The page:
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Gandhi Meets Primetime

Globalization and Nationalism in Indian Television

Shanti Kumar

Publication Year: 2005

Shanti Kumar's Ghandi Meets Primetime examines how cultural imaginations of national identity have been transformed by the rapid growth of satellite and cable television in postcolonial India. To evaluate the growing influence of foreign and domestic satellite and cable channels since 1991, the book considers a wide range of materials including contemporary television programming, historical archives, legal documents, policy statements, academic writings and journalistic accounts._x000B_Kumar argues that India's hybrid national identity is manifested in the discourses found in this variety of empirical sources. He deconstructs representations of Mahatma Gandhi as the Father of the Nation on the state-sponsored network Doordarshan and those found on Rupert Murdoch's STAR TV network. The book closely analyzes print advertisements to trace the changing status of the television set as a cultural commodity in postcolonial India and examines publicity brochures, promotional materials and programming schedules of Indian-language networks to outline the role of vernacular media in the discourse of electronic capitalism. The empirical evidence is illuminated by theoretical analyses that combine diverse approaches such as cultural studies, poststructuralism and postcolonial criticism. _x000B__x000B_

Published by: University of Illinois Press

Front cover

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Title Page

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Copyright Page

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Table of Contents

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pp. vii

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pp. ix-x

I am deeply grateful to my colleagues in the Department of Communication Arts at the University of Wisconsin–Madison for their unmatched collegiality and steadfast support. I cannot express my heartfelt appreciation to all of them individually here, but I want to especially thank Tino Balio,...

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Introduction: Unimaginable Communities

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pp. 1-22

We live in a dynamic world of electronic capitalism where traditional definitions of nationality, community, and identity are always in flux. We are only beginning to understand the significance of transnational networks such as CNN, MTV, and STAR TV, which can bypass national governments...

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1. From Doordarshan to Prasar Bharati: The Search for Autonomy in Indian Television

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pp. 23-54

Around 3:00 p.m. on November 12, 2001, the viewers of Doordarshan and the listeners of All India Radio were treated to a rare address that had been broadcast to the nation by Mahatma Gandhi on the same day in 1947. The historic event was recreated to commemorate the fifty-fourth anniversary of...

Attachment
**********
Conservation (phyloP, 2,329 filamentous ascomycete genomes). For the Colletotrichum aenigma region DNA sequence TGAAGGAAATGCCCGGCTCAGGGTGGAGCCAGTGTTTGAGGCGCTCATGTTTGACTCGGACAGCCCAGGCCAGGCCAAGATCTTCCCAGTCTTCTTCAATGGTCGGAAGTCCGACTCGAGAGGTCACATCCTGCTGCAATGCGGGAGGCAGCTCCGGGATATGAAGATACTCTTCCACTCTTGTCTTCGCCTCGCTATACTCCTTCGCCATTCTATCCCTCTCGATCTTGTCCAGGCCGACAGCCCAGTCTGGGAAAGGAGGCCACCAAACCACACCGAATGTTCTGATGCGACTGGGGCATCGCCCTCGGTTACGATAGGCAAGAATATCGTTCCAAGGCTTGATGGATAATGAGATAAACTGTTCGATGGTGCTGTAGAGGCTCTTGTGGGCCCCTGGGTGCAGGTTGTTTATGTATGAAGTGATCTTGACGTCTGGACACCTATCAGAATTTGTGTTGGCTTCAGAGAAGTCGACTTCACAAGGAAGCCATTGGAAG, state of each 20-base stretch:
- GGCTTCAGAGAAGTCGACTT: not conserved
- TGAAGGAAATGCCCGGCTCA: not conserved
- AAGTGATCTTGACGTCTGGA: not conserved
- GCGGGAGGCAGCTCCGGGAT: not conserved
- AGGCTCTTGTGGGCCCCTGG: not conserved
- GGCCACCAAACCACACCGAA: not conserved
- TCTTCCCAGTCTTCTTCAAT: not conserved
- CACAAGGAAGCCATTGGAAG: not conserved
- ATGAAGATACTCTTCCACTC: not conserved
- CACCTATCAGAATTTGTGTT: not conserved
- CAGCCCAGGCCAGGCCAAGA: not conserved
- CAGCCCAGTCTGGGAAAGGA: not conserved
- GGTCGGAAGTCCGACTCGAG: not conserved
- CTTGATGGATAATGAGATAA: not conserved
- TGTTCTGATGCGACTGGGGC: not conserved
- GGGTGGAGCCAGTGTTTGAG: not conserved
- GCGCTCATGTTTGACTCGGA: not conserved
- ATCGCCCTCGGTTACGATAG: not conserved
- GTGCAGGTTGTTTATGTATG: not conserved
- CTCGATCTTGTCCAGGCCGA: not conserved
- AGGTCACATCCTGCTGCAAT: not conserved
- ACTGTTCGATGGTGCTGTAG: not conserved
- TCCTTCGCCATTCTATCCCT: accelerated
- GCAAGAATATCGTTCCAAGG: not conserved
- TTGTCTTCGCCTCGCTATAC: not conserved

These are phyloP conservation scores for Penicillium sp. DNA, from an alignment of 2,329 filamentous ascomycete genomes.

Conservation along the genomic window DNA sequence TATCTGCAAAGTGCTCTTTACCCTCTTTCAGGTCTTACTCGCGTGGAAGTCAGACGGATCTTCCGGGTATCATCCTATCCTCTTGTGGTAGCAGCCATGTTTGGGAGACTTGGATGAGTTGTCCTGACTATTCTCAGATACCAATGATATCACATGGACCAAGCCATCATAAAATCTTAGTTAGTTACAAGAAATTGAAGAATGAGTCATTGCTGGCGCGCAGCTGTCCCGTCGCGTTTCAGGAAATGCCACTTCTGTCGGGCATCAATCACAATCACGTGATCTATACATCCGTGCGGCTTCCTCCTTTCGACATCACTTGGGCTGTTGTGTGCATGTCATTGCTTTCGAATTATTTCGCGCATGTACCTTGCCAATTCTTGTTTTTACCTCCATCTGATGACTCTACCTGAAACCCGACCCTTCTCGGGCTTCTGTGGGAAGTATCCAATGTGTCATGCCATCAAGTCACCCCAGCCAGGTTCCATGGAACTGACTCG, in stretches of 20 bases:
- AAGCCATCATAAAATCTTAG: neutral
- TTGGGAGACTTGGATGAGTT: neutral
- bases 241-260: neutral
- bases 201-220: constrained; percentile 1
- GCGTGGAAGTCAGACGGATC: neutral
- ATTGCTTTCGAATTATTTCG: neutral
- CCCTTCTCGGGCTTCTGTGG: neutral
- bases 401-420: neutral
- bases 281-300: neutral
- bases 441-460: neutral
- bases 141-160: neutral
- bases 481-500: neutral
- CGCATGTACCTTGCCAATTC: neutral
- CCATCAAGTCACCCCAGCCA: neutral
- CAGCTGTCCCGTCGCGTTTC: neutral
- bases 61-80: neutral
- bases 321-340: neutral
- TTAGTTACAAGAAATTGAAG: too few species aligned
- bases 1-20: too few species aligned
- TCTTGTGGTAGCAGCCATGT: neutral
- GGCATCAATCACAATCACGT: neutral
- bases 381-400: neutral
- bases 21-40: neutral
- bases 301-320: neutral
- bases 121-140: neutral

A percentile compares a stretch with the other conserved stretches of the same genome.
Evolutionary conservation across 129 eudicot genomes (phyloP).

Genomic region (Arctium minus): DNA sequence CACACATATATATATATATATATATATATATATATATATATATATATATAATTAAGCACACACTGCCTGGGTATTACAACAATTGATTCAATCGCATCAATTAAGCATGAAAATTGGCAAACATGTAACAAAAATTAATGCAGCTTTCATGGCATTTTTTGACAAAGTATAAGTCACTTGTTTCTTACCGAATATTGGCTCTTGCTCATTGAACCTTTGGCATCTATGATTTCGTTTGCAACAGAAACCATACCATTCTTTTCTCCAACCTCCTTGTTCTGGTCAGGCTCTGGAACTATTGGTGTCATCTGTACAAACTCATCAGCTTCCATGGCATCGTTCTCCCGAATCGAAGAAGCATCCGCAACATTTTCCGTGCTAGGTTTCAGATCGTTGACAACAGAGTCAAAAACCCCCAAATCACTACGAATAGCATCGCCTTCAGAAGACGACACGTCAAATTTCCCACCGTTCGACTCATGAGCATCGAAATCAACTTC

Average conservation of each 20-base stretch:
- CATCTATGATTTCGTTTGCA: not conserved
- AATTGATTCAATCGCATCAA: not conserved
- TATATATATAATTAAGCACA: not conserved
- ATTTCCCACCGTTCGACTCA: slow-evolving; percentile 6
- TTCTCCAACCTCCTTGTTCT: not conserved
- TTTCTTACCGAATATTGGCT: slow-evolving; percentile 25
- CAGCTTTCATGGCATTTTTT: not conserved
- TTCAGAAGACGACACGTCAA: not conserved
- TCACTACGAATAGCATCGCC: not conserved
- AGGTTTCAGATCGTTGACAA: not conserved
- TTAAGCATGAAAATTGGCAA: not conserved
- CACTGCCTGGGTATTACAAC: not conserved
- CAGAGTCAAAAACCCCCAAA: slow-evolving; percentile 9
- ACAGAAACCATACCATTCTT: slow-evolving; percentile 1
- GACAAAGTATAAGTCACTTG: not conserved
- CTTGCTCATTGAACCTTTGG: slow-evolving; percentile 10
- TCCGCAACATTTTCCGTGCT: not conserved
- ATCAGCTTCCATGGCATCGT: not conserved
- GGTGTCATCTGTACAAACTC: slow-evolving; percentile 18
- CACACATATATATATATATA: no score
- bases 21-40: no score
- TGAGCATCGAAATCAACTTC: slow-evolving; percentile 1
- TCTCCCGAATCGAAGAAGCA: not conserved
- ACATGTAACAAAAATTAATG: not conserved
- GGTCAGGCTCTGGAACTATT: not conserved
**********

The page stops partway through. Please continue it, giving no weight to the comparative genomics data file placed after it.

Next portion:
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2. At Home, In the World: The Viiewing Practices of Indian Television

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pp. 55-92

In provincializing europe, Dipesh Chakrabarty argues that Benedict Anderson’s influential notion of nations as imagined communities is a useful reminder that imagination is a very real and productive phenomenon in everyday life, and therefore should not be understood as something that is false...

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3. Between Tradition and Modernity: The Development of an "Indian" Community of Television

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pp. 93-118

in this chapter, I address the question “Is there an Indian community of television?” by critically evaluating the utopian vision of using satellite communications for national development in the postcolonial world. In the first section, I outline the utopian theory of “development” and discuss how its...

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4. "Gandhi Meet Pepsi": Nationalism and Electronic Capitalism in Indian Television

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pp. 119-154

“Gandhi meet pepsi,” declared the headline for an article written by the noted feminist scholar Urvashi Butalia (1994) in the Independent on Sunday.1 The headline is heady, the contrast clever, and the significance stunning. The superstar of Indian nationalism forced to face the rising star of transnational...

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5. Nikki Tonight, Gandhi Today: Television, Glocalization, and National Identity

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pp. 155-186

In 1927, at the peak of India’s freedom struggle against British colonialism, Catherine Mayo published her blatantly imperialist book Mother India.1 Mayo’s prejudiced view of Indian culture and traditions generated considerable controversy among the Indian literati, who called on the British government...

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Conclusion: Is There an Indian Community of Television?

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pp. 187-201

in 1991, just as the explosion of foreign and domestic satellite television channels began to transform the political, cultural, and economic landscape in India, Seminar, an influential academic journal, devoted an entire issue to the problematic of status of the nation as a unified community in relation to...


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pp. 203-218


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pp. 219-230


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pp. 231-240

Back cover

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E-ISBN-13: 9780252091667
Print-ISBN-13: 9780252030017

Page Count: 256
Publication Year: 2005